Dian Elizabeth Self, a noted Sacramento author, historian and popular professor at American River College, died Saturday, October 13 of complications from systemic sclerosis, a rare autoimmune disorder. She was 58. Born in Christian County, KY on November 25, 1953, Self spent her early years in Pagosa Springs, CO, before the family moved to the Galt area in 1968, where she quickly demonstrated her skills as an outstanding scholar.
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Dian attended Galt High School, where she was class valedictorian and a National Merit Scholar. Don Nottoli, long-time friend and Chairman of the Sacramento County Board of Supervisors, recalled serving with Dian on the Galt High Student Council: "When she graduated from our high school in 1972, she made a clean sweep of all the scholarship awards for excellence in every academic category. This distinction was unprecedented. She even received the Betty Crocker Homemaker-of-the Year Award. Dian was also named a Governor's scholar by then-Governor Ronald Reagan."
She then attended Sacramento State University, where she obtained a Bachelor's Degree in Journalism, served as managing editor of Hornet and Editor of the student magazine, Undercurrent.
Self began a career in journalism, serving as summer editor of the Galt Herald in 1973, but found a broader market for her writing, research and communications skills in the California Legislature.
Beginning in 1975, she spent 13 years at the State Capitol, first as a press aide in the Office of Assembly Majority Consultants, then as Senior Speechwriter to Assembly Speaker Leo T. McCarthy, and as senior consultant to various California Senate legislative policy and investigative committees.
Along the way, however, Dian felt a yearning to return to academia, and in the late 1980s she succumbed to the urge.
By the time she decided to pursue academic interests, she was widely admired by legislators and staff experts alike. "We all recognized her unequaled work ethic and superb talents," according to Joe R. Leonard, the top legislative communications specialist who first hired Self to the Assembly media position.
While still working part-time on special projects for the California Senate, Self returned to Sacramento State, and in 1989 obtained a Master's Degree in Anthropology. In 1995, she obtained a second Master's Degree in History.
In the early 1990s, Dian began teaching Cultural and Physical Anthropology, the History of Women and Ethnic Minorities as an instructor at San Joaquin Delta College, American River College and Golden Gate University.
In 1995, Self co-authored with Elaine Connolly Capitol Women: An Interpretive History of Women in Sacramento, 1850-1920, published by the Capital Women's History Project.
In 1996, Dian Self became a full-time Professor of History at American River College (ARC). Within 3 years, all the professors within the ARC Department of History elected her to the Academic Senate. In 2001 Professor Self was named instructor of the year, in recognition of her outstanding performance in the academic American River College teaching community.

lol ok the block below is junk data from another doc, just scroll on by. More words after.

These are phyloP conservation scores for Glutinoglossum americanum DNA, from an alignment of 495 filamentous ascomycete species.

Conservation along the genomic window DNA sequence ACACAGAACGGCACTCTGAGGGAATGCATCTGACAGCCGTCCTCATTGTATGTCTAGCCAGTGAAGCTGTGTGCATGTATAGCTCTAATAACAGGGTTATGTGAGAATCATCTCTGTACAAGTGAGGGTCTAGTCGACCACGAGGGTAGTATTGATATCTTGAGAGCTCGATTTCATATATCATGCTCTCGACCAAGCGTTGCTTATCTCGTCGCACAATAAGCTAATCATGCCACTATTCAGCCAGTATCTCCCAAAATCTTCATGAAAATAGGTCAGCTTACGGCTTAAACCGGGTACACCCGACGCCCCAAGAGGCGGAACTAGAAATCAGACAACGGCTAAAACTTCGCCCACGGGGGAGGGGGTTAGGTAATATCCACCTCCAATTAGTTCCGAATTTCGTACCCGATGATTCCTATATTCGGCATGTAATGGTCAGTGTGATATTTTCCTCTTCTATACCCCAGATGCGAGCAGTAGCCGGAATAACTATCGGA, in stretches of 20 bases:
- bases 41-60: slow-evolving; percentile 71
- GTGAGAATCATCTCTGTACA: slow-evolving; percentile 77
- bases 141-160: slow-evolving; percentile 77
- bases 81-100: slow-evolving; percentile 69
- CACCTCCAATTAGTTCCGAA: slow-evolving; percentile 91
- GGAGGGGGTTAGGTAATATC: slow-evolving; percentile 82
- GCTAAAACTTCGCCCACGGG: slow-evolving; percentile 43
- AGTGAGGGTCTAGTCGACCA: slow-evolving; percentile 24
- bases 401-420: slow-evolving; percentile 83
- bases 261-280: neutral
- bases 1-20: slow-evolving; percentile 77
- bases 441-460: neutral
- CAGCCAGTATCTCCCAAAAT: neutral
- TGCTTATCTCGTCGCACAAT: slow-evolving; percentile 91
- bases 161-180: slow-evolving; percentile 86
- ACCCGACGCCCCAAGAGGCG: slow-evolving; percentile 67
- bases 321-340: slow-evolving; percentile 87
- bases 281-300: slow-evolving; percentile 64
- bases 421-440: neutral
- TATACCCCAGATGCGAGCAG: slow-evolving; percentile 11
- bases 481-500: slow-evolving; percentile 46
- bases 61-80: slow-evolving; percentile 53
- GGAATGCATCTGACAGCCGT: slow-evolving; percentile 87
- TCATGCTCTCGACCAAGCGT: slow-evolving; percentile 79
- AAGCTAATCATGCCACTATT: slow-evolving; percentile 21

In 2005, when there was an unexpected opening for a professor of American History at the University of London, Dian Self was selected from scores of applicants throughout the entire system of California Community Colleges. Dian then continued her passion for travel across Europe and Asia with her husband Doug and fellow colleagues.
In 2008, Professor Self retired from her teaching responsibilities due to complications of a rare systemic sclerosis affliction that eventually took her life.
Self is the daughter of the late Ivan James Self, of Galt, and Alice Barnett Self Sutherlin and the loving stepdaughter of Frederick D. Sutherlin, both of Farmington, NM. Both her late father Ivan and her mother Alice were born in their homes in La Plata County, Colorado. She is also survived by her husband, Douglas E. Chandler, of Sacramento, brothers Neal James Self, of Elk Grove; Carl Ivan Self, of Galt; Earl Ben Self, of Meridian, MS; and her sister Karen Fay Higashino, of Elk Grove.
Among her many personal and professional activities, Dian served as a docent at Crocker Art Museum and a judge at the National Bicentennial Competition on the Constitution and Bill of Rights (high school students), 1989-1991. She was a member of the following organizations: Sacramento Anthropological Society, Sacramento County Historical Society, Lambda Alpha, National Anthropology Honor Society, Phi Alpha Theta, National History Honor Society, Sacramento History Center, Mystery Writers of America, National Women's History Project, and the Scleroderma Foundation, Northern California Chapter.
Memorial services will be held Friday, October 26, at 2 p.m. at St. Francis Church, 26th and K streets, in Sacramento. A reception will follow. In lieu of flowers, Dian requested that friends donate to the Scleroderma Foundation-Northern California Chapter, P.O. Box 60313, Sacramento, CA 95860.
Published in Lodi News-Sentinel from Oct. 25 to Oct. 31, 2012